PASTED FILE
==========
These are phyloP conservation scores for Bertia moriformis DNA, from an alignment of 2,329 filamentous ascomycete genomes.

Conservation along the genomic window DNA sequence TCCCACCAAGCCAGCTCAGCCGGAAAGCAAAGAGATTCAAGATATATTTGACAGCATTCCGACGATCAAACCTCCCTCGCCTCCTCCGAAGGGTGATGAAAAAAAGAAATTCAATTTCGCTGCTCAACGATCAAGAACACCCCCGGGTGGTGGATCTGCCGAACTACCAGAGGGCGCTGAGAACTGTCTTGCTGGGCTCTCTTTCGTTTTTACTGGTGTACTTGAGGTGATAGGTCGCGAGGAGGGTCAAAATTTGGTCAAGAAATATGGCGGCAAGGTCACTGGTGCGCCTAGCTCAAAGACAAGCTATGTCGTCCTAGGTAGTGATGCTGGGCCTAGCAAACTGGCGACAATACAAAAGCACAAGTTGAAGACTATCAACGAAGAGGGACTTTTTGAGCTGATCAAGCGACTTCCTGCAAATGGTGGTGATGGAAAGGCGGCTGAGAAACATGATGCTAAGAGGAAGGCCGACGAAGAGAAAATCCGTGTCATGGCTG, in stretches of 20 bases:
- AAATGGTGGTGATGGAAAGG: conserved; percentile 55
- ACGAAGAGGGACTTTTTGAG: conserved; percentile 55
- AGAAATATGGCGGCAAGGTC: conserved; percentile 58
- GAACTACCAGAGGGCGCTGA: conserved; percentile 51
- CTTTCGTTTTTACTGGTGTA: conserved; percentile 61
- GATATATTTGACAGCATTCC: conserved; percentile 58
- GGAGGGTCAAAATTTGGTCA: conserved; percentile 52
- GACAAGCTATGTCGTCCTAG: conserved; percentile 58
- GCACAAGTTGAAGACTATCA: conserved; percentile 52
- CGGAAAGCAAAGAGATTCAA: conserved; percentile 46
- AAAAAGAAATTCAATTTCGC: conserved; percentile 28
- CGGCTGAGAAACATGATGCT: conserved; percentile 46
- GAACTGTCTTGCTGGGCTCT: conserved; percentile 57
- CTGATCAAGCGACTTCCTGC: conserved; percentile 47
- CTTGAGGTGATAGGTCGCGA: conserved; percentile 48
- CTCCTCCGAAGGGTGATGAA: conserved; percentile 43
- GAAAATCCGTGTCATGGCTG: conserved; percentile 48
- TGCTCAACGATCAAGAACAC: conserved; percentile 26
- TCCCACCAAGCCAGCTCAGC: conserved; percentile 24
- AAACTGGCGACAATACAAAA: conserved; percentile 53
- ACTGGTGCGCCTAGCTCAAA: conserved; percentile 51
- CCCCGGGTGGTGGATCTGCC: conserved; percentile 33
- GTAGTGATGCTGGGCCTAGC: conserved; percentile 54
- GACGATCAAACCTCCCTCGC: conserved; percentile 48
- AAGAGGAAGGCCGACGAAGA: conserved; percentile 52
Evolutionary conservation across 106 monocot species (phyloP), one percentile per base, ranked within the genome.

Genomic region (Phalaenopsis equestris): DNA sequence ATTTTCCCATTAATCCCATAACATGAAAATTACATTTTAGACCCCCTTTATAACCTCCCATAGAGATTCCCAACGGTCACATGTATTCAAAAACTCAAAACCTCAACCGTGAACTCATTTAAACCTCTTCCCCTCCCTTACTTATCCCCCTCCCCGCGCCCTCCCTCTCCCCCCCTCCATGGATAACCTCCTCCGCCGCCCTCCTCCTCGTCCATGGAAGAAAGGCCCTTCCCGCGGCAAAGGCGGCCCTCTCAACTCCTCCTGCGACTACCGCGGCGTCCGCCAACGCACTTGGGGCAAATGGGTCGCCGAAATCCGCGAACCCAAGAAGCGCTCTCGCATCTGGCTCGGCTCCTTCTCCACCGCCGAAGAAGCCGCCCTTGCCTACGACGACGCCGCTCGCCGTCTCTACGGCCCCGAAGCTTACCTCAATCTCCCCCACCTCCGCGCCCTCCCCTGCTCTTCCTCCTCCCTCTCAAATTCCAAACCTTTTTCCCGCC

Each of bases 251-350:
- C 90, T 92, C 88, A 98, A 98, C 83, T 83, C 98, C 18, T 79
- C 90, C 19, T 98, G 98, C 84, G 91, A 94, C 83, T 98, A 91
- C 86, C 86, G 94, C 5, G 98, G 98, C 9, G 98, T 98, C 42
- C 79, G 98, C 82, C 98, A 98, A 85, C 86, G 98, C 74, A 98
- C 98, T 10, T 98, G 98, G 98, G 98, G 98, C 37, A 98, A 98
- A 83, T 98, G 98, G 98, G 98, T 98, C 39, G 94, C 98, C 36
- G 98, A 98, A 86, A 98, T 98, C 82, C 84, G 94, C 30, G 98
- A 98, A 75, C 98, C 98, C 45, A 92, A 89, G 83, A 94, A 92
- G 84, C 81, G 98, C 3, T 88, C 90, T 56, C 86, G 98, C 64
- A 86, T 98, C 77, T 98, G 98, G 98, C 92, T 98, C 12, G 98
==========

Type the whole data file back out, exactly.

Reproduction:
These are phyloP conservation scores for Bertia moriformis DNA, from an alignment of 2,329 filamentous ascomycete genomes.

Conservation along the genomic window DNA sequence TCCCACCAAGCCAGCTCAGCCGGAAAGCAAAGAGATTCAAGATATATTTGACAGCATTCCGACGATCAAACCTCCCTCGCCTCCTCCGAAGGGTGATGAAAAAAAGAAATTCAATTTCGCTGCTCAACGATCAAGAACACCCCCGGGTGGTGGATCTGCCGAACTACCAGAGGGCGCTGAGAACTGTCTTGCTGGGCTCTCTTTCGTTTTTACTGGTGTACTTGAGGTGATAGGTCGCGAGGAGGGTCAAAATTTGGTCAAGAAATATGGCGGCAAGGTCACTGGTGCGCCTAGCTCAAAGACAAGCTATGTCGTCCTAGGTAGTGATGCTGGGCCTAGCAAACTGGCGACAATACAAAAGCACAAGTTGAAGACTATCAACGAAGAGGGACTTTTTGAGCTGATCAAGCGACTTCCTGCAAATGGTGGTGATGGAAAGGCGGCTGAGAAACATGATGCTAAGAGGAAGGCCGACGAAGAGAAAATCCGTGTCATGGCTG, in stretches of 20 bases:
- AAATGGTGGTGATGGAAAGG: conserved; percentile 55
- ACGAAGAGGGACTTTTTGAG: conserved; percentile 55
- AGAAATATGGCGGCAAGGTC: conserved; percentile 58
- GAACTACCAGAGGGCGCTGA: conserved; percentile 51
- CTTTCGTTTTTACTGGTGTA: conserved; percentile 61
- GATATATTTGACAGCATTCC: conserved; percentile 58
- GGAGGGTCAAAATTTGGTCA: conserved; percentile 52
- GACAAGCTATGTCGTCCTAG: conserved; percentile 58
- GCACAAGTTGAAGACTATCA: conserved; percentile 52
- CGGAAAGCAAAGAGATTCAA: conserved; percentile 46
- AAAAAGAAATTCAATTTCGC: conserved; percentile 28
- CGGCTGAGAAACATGATGCT: conserved; percentile 46
- GAACTGTCTTGCTGGGCTCT: conserved; percentile 57
- CTGATCAAGCGACTTCCTGC: conserved; percentile 47
- CTTGAGGTGATAGGTCGCGA: conserved; percentile 48
- CTCCTCCGAAGGGTGATGAA: conserved; percentile 43
- GAAAATCCGTGTCATGGCTG: conserved; percentile 48
- TGCTCAACGATCAAGAACAC: conserved; percentile 26
- TCCCACCAAGCCAGCTCAGC: conserved; percentile 24
- AAACTGGCGACAATACAAAA: conserved; percentile 53
- ACTGGTGCGCCTAGCTCAAA: conserved; percentile 51
- CCCCGGGTGGTGGATCTGCC: conserved; percentile 33
- GTAGTGATGCTGGGCCTAGC: conserved; percentile 54
- GACGATCAAACCTCCCTCGC: conserved; percentile 48
- AAGAGGAAGGCCGACGAAGA: conserved; percentile 52
Evolutionary conservation across 106 monocot species (phyloP), one percentile per base, ranked within the genome.

Genomic region (Phalaenopsis equestris): DNA sequence ATTTTCCCATTAATCCCATAACATGAAAATTACATTTTAGACCCCCTTTATAACCTCCCATAGAGATTCCCAACGGTCACATGTATTCAAAAACTCAAAACCTCAACCGTGAACTCATTTAAACCTCTTCCCCTCCCTTACTTATCCCCCTCCCCGCGCCCTCCCTCTCCCCCCCTCCATGGATAACCTCCTCCGCCGCCCTCCTCCTCGTCCATGGAAGAAAGGCCCTTCCCGCGGCAAAGGCGGCCCTCTCAACTCCTCCTGCGACTACCGCGGCGTCCGCCAACGCACTTGGGGCAAATGGGTCGCCGAAATCCGCGAACCCAAGAAGCGCTCTCGCATCTGGCTCGGCTCCTTCTCCACCGCCGAAGAAGCCGCCCTTGCCTACGACGACGCCGCTCGCCGTCTCTACGGCCCCGAAGCTTACCTCAATCTCCCCCACCTCCGCGCCCTCCCCTGCTCTTCCTCCTCCCTCTCAAATTCCAAACCTTTTTCCCGCC

Each of bases 251-350:
- C 90, T 92, C 88, A 98, A 98, C 83, T 83, C 98, C 18, T 79
- C 90, C 19, T 98, G 98, C 84, G 91, A 94, C 83, T 98, A 91
- C 86, C 86, G 94, C 5, G 98, G 98, C 9, G 98, T 98, C 42
- C 79, G 98, C 82, C 98, A 98, A 85, C 86, G 98, C 74, A 98
- C 98, T 10, T 98, G 98, G 98, G 98, G 98, C 37, A 98, A 98
- A 83, T 98, G 98, G 98, G 98, T 98, C 39, G 94, C 98, C 36
- G 98, A 98, A 86, A 98, T 98, C 82, C 84, G 94, C 30, G 98
- A 98, A 75, C 98, C 98, C 45, A 92, A 89, G 83, A 94, A 92
- G 84, C 81, G 98, C 3, T 88, C 90, T 56, C 86, G 98, C 64
- A 86, T 98, C 77, T 98, G 98, G 98, C 92, T 98, C 12, G 98